Menopause Monday: When the Summer Weather isn’t why you’re Hot: Hot Flashes
As women enters the next phase of their life with perimenopause, menopause or postmenopause, the most common symptom is the infamous hot flash.
Knowledge is one of the greatest weapons and when it comes to hot flashes, it is essential to arm yourself with the correct information to take action. By learning about hot flashes and consulting your doctor, you can be more prepared in what you could be dealing with.
What are hot flashes?
Low estrogen is often the main cause of hot flashes in women. Low estrogen has a harsh effect on the hypothalamus, the part of the brain that controls sleep, appetite, sex hormones and temperature. The hypothalamus is deceived by low estrogen levels into believing that the body is too hot and attempts to remedy it by ridding the body of excess heat. Hot flashes are the dilation of blood vessels at the skin’s surface attempting to cool down your body. Instead of experiencing a cooling effect you feel suddenly warm. This feeling is usually most intense in the face, neck and chest. Sometimes a hot flash can cause a reddening or blotchiness of the skin, which is referred to as a hot flush. A hot flash can also be accompanied by perspiration, a rapid heartbeat, or chills. By balancing your hormones, you can put an end to hot flashes.
What can you do to ease hot flashes?
- Stay cool
When a hot flash strikes, you can remove an article of clothing to keep your body temperature stable. Another option is to decrease a room’s temperature by either opening a window or using a fan of some sort. This will also keep the air flowing throughout the room which helps keep your body comfortable.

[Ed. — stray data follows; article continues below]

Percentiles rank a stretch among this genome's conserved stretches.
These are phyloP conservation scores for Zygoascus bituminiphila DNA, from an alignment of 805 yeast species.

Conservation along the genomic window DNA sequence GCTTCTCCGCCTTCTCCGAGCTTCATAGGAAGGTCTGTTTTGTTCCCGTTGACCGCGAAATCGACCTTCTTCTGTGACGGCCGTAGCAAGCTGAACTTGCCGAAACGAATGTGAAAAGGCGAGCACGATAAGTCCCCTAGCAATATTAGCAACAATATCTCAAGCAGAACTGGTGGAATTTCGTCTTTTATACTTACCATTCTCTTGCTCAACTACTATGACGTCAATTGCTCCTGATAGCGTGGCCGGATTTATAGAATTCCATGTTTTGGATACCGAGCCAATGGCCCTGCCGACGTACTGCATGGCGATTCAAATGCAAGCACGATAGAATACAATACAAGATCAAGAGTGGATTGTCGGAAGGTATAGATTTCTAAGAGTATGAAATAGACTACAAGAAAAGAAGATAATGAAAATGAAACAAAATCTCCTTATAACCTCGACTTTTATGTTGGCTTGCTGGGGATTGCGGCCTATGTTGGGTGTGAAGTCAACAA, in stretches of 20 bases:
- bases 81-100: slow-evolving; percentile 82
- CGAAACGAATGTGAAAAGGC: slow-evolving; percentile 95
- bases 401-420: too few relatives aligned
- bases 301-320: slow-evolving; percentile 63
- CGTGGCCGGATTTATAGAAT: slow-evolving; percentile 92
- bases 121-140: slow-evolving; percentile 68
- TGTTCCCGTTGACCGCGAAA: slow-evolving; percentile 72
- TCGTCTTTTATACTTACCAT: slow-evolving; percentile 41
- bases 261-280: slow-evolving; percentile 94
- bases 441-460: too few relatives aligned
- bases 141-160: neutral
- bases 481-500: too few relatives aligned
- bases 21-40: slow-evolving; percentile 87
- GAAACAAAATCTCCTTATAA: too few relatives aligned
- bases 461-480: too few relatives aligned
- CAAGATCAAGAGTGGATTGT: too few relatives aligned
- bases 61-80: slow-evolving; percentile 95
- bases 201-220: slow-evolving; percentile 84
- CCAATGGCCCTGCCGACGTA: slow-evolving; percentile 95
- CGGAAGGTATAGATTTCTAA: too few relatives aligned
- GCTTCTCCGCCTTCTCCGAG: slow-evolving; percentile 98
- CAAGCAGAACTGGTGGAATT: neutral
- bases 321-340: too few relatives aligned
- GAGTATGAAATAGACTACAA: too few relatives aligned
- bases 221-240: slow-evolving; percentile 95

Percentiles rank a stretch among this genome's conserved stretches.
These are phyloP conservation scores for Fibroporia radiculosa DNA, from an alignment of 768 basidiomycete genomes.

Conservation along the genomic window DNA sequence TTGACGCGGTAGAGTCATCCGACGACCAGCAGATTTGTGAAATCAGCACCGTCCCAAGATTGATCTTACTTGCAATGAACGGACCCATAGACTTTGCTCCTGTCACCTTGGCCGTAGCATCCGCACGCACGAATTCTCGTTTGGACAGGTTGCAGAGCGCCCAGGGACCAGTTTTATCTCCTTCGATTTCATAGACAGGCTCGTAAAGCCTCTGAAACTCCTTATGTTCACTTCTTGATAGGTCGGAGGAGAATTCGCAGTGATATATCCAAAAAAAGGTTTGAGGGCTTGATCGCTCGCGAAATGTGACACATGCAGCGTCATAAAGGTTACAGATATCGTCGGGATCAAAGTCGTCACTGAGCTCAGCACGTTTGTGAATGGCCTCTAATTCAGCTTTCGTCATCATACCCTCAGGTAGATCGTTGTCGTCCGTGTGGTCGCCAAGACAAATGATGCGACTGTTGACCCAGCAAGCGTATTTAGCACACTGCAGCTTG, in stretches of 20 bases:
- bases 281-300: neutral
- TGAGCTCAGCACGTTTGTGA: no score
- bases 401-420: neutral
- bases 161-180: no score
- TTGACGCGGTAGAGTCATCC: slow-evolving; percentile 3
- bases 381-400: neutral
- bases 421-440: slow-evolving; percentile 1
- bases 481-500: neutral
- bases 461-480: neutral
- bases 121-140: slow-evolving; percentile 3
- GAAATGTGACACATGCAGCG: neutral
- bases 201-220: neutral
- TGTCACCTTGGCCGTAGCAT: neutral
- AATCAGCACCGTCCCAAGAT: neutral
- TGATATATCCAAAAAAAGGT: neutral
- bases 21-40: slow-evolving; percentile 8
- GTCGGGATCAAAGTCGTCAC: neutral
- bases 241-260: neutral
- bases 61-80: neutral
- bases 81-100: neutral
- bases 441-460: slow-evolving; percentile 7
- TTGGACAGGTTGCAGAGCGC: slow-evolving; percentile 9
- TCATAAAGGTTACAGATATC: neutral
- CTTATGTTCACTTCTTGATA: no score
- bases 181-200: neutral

It is important to remember that these hot flashes are not signs of a medical problem. They are only your body’s response to changing hormones and often will ease in intensity after the first or second year of menopause. Rhythmic breathing exercises can help keep you calm and focused. Reducing stress can be imperative for keeping your body stability.
- Stay Hydrated
Drinking cold water before, during, and after a flash can help keep your body hydrated and stable.
How can you prevent hot flashes?
- Bioidentical Hormone Replacement Therapy (BHRT)
BHRT continues to be one of the most effective treatments for preventing hot flashes. By using hormone pellets you can experience complete relief of your hot flash symptoms along with other uncomfortable menopausal effects such as vaginal dryness and night sweats. The pellets can work with your body for up to six months and you don’t have to worry about taking a pill or using a cream every day.
Exercising can help reduce the intensity of your hot flashes and help in preventing them. Fat cells store estrogen and by reducing your fat cells your body can more effectively regulate the estrogen in your body.
- Avoid triggers
By avoiding certain triggers such as stress, caffeine, alcohol, smoking and spicy foods you can sometimes evade hot flashes.